Unlike the Watch Dogs hiding in the rest of the storage units—really the fact that he took SO LONG to open those damn doors should’ve been a huge red flag—this twist wasn’t as easy to spot. We got a few details on how the wrist communicators work, but other than the fact that we’ve seen them used a few times before, that didn’t really register with me as important. Clearly, I was wrong.
What I do appreciate about this twist, though, was that the way in which the Watch Dogs managed to track down the Inhumans wasn’t just “they hacked it real good” but rather intercepted the signal SHIELD was using for the sole purpose of keeping track of their whereabouts.
See, that’s just smart, and it makes perfect sense. James, however, doesn’t. And also he’s dumb. I get that maybe he thinks he’s a monster for all the crappy stuff he did during the HIVE storyline—still love that Ward is super dead—but to sell out his people like that is just…what?
At least he wanted to die with them, and wasn’t stupid enough to think they’d spare his life, but c’mon, what’s the point there, James? You want to purge the planet of abominations? That often look identical to humans? And basically are humans except for this tiny bit of differentiation? I don’t—just because you were a total ass doesn’t mean everyone else is one.
But, there’s no point in getting hung up over James and his hurrdurr logic. No, see, the best thing we can do is just enjoy the fact that he got his ass handed to him by Robbie Reyes.
In a fireworks store. While it was exploding.
Daisy Johnson, Agent of SHIELD
Biggest takeaway this week, though? Yes, the heading right there. Daisy is back under the SHIELD umbrella, and has apparently, for the moment, stopped trying to be a lame vigilante with shattered arms and hands and wrists. And she kind of brought the Ghost Rider with him! Who apparently doesn’t need to pay rent for that house he left his brother in!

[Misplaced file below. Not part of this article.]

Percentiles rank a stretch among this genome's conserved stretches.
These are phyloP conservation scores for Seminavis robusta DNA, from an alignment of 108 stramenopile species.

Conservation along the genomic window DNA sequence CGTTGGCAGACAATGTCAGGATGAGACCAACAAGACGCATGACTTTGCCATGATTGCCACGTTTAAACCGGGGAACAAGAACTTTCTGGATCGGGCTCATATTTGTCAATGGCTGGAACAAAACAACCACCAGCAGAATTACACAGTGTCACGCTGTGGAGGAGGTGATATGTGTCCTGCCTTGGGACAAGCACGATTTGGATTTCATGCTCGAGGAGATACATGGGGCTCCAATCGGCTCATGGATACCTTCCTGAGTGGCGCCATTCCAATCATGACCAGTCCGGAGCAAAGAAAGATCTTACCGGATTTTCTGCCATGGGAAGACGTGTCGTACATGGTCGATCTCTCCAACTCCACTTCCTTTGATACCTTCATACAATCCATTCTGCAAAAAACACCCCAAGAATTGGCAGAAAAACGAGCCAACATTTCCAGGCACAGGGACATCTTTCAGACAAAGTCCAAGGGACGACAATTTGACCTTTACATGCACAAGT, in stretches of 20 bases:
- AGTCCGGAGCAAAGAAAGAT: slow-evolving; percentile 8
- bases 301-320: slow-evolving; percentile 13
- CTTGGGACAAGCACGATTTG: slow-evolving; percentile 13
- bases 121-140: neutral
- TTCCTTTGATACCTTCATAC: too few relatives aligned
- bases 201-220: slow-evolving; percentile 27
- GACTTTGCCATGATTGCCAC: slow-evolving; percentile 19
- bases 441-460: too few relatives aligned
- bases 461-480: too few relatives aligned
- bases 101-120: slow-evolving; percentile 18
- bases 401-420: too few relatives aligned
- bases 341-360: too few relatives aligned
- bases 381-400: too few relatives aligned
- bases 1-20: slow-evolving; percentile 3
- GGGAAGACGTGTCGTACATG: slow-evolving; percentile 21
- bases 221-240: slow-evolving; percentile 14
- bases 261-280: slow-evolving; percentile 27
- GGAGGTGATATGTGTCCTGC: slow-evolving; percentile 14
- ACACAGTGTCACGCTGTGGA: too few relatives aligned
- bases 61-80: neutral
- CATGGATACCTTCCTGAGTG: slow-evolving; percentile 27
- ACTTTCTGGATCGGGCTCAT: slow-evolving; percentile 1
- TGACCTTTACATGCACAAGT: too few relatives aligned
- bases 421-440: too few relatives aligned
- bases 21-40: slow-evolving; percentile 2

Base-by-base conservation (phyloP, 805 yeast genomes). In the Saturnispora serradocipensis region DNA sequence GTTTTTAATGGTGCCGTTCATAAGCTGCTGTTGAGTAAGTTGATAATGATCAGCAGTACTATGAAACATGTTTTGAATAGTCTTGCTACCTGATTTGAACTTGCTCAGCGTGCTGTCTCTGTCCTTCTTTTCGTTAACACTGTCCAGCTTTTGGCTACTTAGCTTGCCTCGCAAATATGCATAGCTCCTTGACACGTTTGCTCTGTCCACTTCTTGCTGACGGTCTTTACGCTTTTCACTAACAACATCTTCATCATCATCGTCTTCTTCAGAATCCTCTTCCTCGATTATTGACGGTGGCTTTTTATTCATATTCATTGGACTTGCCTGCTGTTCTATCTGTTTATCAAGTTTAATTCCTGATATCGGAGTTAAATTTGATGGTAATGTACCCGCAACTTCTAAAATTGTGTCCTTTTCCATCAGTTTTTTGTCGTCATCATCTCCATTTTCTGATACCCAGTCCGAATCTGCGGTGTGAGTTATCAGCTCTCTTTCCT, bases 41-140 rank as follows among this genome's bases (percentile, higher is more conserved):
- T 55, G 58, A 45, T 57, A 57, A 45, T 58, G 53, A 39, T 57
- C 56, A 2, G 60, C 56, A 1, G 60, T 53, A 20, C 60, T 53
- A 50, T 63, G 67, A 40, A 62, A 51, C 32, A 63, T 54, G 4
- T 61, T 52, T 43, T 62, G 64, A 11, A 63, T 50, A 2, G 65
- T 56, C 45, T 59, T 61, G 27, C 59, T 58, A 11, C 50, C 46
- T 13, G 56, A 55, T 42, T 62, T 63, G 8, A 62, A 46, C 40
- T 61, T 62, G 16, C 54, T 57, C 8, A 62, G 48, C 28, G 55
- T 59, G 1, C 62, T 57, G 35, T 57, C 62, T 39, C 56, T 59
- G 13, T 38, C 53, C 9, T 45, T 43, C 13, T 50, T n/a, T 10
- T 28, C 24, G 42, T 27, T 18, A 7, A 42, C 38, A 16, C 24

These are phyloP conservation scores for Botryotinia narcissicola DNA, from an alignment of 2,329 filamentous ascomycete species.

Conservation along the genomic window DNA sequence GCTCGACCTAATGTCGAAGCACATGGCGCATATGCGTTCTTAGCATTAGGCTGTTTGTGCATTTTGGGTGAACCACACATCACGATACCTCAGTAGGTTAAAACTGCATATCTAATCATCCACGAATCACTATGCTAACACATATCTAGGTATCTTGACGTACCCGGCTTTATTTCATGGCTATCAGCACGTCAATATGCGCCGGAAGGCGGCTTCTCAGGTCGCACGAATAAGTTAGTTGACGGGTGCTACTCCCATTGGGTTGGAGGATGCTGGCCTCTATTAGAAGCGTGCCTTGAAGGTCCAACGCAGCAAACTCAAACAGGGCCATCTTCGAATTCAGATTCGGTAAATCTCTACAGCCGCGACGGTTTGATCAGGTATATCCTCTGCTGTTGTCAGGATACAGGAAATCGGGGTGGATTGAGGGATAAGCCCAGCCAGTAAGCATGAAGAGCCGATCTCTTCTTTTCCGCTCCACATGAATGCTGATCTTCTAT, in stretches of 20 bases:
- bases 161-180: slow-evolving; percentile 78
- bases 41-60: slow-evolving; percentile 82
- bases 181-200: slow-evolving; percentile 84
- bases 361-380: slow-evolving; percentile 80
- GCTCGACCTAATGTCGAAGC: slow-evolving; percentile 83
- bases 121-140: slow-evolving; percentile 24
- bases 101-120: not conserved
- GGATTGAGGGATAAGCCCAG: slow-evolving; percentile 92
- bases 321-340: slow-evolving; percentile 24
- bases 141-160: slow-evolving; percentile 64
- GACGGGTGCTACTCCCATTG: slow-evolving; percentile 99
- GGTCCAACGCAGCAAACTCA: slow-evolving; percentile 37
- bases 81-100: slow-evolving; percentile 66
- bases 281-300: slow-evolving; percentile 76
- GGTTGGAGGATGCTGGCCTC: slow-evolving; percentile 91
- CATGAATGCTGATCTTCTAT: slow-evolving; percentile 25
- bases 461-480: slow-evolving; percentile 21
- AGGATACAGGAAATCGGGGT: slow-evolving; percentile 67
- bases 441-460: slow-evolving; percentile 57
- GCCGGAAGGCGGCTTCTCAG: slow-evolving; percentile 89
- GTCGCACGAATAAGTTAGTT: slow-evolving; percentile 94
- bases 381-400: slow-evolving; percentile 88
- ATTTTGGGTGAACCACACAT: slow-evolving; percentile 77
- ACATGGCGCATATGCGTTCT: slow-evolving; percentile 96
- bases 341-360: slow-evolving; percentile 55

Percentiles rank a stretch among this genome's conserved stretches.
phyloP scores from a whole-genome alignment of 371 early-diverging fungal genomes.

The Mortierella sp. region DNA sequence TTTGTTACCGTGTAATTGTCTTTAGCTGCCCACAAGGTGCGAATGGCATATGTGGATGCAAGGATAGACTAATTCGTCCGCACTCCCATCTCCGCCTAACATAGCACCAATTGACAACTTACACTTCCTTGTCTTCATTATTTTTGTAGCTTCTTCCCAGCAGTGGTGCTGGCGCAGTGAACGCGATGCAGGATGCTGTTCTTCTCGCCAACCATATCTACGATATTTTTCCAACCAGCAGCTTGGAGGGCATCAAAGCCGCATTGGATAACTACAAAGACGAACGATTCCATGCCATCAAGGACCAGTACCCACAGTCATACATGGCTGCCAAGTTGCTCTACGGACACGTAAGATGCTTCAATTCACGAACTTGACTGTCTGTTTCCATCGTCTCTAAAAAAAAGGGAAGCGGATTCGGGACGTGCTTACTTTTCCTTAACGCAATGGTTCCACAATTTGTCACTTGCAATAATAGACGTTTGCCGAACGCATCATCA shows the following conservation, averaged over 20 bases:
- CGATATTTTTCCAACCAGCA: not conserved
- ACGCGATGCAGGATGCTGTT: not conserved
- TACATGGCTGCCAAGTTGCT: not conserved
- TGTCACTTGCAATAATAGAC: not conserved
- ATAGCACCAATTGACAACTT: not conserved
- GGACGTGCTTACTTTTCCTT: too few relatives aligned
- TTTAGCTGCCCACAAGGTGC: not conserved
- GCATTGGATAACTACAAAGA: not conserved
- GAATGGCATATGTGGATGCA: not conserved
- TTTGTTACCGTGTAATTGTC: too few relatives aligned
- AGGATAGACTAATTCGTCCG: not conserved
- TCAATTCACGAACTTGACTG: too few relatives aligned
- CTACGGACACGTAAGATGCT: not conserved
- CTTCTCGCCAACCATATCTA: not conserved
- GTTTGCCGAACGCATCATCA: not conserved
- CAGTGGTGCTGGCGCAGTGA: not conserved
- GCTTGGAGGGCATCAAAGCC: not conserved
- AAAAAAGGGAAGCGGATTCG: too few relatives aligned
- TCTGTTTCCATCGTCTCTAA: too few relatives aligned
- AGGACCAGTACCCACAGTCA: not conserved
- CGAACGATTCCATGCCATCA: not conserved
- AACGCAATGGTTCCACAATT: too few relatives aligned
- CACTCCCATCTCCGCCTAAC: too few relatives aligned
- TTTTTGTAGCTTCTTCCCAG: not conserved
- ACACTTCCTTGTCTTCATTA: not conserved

Or maybe he does and SHIELD is footing the bill…? Still weird that he doesn’t call his brother to check and say that he’s, y’know, alive. Maybe the devil made him do it. Or, not do it.
Regardless of Robbie’s presumably faulty care-taking abilities, all of our plot threads have merged together into one simple idea: Find the Darkhold. Which is a book. A mystical book with dark magic powers that Hive, nor Red Skull or even Nick Fury himself could find! And that, to me, sounds like a ton of fun.
Anybody else feel some Indiana Jones vibes coming on? Eh?
Tune in next week, when we get to learn more about ghosts and the
Crime Bible Black Book Five Books of Blood Religion of Crime Darkhold!Ahem. Sorry, got some DC Comics stuck in my throat there for a second.
- Phil actually saying the full name of SHIELD reminded me of the original Iron Man, and I couldn’t stop chuckling at that.
- Lie Detectors don’t work. I don’t care if they have a fancy one. The science behind it is completely bunk, and has been since it was first invented by William Moulton Marston, famed creator of Wonder Woman and absurdly radical feminist that only now would his ideas be considered “mostly normal”, who pretty much said at every opportunity that it doesn’t actually work. So, basically, Simmons has nothing to worry about! Unless they made a Lasso of Truth. Then she’s boned.
- Mack’s Axe Bayonet and grumping about not being able to drive Lola really makes me want to see him drive her. C’mon he deserves it! He saved your life, Phil!
- Phil’s robot-arm breaking off the barrel of an assault rifle, coupled with him thinking that AIDA was a fellow amputee (that shouldn’t be funny but it was) are just more great examples of how much fun they can get out of that hand.
- May being bedridden the entire episode, and being grumpy about it, and that still being extremely fun is really just a testament to how great her character is.
- “You were only mostly dead.”
- “In my experience, Gods usually turn out to be aliens, so…”
- “You said alive, right?”
- “Fitz, she’s an android. You do know she’s an android, right?”
Images courtesy of Marvel